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Debbie O'Brien
Debbie O'Brien

Posted on • Originally published at debbie.codes

The JavaScript Array.at() method

Often we want to return a single item from an array. There are a few methods of doing this including the at(index) method which returns the item at a given index. It takes both positive and negative values where negatives values count back from the last item in the array.

Let's take a look and compare this method with the methods we might be more familiar with.

Getting the index of the first item in an array

Using square bracket notation is also still perfectly fine and to get the first item in an array you can do:

Using the array length method

You an use the square brackets passing in the index of 0 to get the first item in the array.

array[0]
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Using the at method

You can also use the at() method passing in the index of 0 to get the first item in the array.

array.at(0)
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Getting the index of the last item in an array

Using the array length method

The real difference is when you want to get the last number in the array. It is very common to use the length property of an array and subtract 1, to get the last item in the array. We use a -1 because arrays start at 0 and not 1.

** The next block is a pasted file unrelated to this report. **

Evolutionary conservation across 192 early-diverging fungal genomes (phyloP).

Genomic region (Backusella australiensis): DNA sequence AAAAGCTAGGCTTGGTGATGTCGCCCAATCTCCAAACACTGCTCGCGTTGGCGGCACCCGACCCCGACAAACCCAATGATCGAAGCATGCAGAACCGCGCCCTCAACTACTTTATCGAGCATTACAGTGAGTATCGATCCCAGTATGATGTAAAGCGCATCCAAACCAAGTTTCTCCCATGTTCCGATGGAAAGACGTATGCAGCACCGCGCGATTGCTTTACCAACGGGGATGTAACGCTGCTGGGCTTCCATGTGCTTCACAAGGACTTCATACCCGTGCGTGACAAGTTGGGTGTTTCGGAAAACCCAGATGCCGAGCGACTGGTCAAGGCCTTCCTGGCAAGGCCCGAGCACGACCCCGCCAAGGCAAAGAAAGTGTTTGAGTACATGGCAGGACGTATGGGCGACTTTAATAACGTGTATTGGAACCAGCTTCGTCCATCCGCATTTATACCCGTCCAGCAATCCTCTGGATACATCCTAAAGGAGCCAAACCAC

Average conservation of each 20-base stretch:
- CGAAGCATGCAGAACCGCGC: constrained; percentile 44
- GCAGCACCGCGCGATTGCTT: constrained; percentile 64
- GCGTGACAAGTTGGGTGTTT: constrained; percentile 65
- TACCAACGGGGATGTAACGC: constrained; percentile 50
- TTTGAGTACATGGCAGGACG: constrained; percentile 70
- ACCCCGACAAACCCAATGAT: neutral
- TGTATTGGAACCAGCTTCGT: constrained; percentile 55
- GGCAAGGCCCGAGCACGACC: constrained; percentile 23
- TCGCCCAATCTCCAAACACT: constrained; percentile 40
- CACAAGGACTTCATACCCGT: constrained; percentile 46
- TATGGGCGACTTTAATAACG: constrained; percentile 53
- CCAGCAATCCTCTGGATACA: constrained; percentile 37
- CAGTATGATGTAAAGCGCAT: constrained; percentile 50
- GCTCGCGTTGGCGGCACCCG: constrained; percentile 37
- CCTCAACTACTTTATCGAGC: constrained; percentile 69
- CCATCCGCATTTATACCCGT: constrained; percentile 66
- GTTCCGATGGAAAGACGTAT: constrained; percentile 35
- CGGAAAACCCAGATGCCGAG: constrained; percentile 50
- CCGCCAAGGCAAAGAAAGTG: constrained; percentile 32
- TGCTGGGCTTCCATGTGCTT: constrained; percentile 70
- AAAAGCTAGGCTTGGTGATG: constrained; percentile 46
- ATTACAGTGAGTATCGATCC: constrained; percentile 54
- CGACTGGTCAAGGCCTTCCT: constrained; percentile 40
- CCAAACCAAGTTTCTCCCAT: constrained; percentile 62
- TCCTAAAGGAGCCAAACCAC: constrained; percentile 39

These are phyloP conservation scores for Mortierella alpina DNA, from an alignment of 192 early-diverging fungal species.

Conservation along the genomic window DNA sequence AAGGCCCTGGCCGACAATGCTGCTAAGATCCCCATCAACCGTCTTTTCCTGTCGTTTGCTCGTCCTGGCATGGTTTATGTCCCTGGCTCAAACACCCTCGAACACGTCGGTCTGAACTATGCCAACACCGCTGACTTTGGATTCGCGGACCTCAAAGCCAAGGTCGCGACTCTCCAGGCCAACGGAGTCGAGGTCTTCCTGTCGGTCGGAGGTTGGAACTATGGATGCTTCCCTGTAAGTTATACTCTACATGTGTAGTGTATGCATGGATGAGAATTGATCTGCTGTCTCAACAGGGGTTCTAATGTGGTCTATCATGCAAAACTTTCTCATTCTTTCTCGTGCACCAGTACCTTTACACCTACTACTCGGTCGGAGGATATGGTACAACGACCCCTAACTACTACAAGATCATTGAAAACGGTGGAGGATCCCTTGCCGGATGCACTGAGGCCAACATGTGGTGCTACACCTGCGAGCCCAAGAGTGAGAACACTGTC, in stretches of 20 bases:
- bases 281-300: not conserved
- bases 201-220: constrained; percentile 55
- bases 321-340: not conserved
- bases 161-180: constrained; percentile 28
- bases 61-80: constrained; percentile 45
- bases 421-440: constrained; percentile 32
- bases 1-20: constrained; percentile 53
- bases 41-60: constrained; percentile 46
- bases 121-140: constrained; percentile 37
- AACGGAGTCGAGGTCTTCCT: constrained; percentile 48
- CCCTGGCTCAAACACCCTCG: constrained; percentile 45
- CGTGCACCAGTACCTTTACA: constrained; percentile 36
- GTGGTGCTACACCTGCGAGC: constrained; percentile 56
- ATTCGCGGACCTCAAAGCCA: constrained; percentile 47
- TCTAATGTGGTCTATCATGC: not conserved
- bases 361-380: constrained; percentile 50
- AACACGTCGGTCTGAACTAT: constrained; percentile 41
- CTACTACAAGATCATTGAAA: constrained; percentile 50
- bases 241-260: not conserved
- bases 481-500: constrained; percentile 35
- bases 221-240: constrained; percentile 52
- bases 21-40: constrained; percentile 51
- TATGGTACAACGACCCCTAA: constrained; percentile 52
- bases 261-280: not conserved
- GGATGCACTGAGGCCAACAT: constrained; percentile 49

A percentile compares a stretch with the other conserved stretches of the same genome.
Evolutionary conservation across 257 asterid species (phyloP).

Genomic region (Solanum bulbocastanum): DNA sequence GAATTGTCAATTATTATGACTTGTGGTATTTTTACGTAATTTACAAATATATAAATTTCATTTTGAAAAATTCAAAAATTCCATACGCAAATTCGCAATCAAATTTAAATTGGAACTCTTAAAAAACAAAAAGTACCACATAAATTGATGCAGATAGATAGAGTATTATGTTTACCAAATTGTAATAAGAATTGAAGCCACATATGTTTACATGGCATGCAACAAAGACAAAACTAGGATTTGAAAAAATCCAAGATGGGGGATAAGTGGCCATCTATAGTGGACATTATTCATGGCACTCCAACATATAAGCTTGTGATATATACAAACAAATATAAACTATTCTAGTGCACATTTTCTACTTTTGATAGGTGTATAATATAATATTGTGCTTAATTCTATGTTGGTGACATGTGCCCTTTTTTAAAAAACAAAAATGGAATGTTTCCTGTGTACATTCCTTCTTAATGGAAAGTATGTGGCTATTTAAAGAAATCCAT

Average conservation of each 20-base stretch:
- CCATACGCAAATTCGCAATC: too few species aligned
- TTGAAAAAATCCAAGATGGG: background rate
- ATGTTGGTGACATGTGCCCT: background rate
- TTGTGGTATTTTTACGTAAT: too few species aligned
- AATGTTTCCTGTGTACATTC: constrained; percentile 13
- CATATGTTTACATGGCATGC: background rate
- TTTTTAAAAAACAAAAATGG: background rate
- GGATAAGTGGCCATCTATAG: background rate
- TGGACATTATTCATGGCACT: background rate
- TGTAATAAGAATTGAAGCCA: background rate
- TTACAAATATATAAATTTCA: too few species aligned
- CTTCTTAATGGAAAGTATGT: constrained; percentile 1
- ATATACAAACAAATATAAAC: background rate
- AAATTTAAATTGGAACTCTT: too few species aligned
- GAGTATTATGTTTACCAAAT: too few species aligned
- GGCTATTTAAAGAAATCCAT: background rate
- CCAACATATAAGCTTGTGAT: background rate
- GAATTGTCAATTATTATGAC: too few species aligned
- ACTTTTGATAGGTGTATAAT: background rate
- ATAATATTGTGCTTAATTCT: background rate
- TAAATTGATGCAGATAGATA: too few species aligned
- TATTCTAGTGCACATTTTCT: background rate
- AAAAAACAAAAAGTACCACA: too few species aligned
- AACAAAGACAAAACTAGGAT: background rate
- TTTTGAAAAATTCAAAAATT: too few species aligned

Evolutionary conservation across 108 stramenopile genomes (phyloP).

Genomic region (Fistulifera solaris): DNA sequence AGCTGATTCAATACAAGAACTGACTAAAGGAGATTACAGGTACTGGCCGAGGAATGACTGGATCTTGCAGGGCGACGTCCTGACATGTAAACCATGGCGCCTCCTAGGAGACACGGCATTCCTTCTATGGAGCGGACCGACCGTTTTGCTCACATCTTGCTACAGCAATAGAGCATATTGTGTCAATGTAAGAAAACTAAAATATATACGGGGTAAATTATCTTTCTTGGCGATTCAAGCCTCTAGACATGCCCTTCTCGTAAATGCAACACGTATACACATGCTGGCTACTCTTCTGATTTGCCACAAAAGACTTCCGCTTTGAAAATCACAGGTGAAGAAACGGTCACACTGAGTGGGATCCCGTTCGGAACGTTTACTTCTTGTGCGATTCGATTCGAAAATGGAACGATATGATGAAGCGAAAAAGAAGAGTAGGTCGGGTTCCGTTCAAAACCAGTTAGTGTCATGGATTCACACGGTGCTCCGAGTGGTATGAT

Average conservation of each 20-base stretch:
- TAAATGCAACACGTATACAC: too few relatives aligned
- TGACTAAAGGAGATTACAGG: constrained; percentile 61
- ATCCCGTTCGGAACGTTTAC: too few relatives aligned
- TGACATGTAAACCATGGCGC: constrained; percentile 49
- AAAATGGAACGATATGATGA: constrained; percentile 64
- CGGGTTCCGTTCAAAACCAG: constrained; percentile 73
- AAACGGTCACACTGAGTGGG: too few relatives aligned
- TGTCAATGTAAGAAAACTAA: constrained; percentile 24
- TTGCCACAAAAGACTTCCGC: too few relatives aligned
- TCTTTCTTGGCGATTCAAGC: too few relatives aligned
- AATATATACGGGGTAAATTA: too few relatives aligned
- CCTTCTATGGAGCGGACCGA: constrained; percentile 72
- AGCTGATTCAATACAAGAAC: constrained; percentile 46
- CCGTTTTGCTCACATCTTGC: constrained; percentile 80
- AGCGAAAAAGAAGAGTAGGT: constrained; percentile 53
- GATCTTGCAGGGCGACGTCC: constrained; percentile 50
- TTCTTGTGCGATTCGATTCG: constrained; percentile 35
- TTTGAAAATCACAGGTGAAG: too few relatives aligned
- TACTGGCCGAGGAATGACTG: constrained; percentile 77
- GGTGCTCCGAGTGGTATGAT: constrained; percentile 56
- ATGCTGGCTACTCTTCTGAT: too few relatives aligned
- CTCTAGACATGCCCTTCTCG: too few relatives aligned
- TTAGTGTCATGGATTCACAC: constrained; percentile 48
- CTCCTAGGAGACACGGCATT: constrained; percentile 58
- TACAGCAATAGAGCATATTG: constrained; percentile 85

array[array.length - 1]
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Using the slice method

Or you could use the slice method where you can slice from one index to another to get the value you want. However this method will return an array with the which might not necessarily be what you are want.

array.slice(-1)
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Using the at method

Although there is nothing wrong with using the method above we can use a shorter syntax using the at() method and passing in the value of -1 without having to use the array.length.

array.at(-1)
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Again both methods are fine so use the one you prefer.

Example

To see a real example in use, let's create an array of food and then find the index of the first and last item in the array.

const food = ['pizza', 'burgers', 'sushi', 'steak', 'salad']

console.log(food[0]) // pizza

console.log(food.at(0)) // pizza

console.log(food[food.length - 1]) // salad

console.log(food.slice(-1)) // [salad]

console.log(food.at(-1)) // salad
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Paste it in your console and see for yourself or play around with the indexes to get different results Or checkout the codepen I created.

Again all methods work perfectly fine so choose the one you prefer. The at() method seems quite nice and easy to remember too and it has full browser support too. (Unless you need Internet Explorer or Opera for Android).

Learn More

To read more about it check out the MDn docs for Array.prototype.at()

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